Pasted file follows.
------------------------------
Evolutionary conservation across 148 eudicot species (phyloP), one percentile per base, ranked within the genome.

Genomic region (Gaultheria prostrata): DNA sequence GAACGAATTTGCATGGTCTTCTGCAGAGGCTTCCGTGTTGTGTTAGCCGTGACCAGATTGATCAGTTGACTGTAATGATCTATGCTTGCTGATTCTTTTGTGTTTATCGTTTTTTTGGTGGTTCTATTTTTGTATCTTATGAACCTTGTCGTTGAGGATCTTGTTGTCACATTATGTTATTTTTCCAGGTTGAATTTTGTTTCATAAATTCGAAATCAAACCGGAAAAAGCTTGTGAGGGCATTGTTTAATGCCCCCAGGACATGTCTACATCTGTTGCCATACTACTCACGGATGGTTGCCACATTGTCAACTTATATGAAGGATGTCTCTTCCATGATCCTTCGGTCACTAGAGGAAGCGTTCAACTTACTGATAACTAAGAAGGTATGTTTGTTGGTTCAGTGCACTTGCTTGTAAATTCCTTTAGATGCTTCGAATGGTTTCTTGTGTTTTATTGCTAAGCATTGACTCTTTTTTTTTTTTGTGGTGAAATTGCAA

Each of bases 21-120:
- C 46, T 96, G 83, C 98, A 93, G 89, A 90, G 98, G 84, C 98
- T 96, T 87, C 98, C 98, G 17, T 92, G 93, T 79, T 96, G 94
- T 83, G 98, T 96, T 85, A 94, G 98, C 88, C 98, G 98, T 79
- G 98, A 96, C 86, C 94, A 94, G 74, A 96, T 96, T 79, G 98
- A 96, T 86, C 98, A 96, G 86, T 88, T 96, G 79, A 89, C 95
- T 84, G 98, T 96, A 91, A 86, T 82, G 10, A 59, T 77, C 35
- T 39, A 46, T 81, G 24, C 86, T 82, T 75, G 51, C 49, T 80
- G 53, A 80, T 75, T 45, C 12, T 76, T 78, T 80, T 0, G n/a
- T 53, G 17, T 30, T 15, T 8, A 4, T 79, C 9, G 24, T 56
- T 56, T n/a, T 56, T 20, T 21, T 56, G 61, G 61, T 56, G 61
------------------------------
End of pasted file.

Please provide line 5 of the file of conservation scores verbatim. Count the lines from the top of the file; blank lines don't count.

- T 96, T 87, C 98, C 98, G 17, T 92, G 93, T 79, T 96, G 94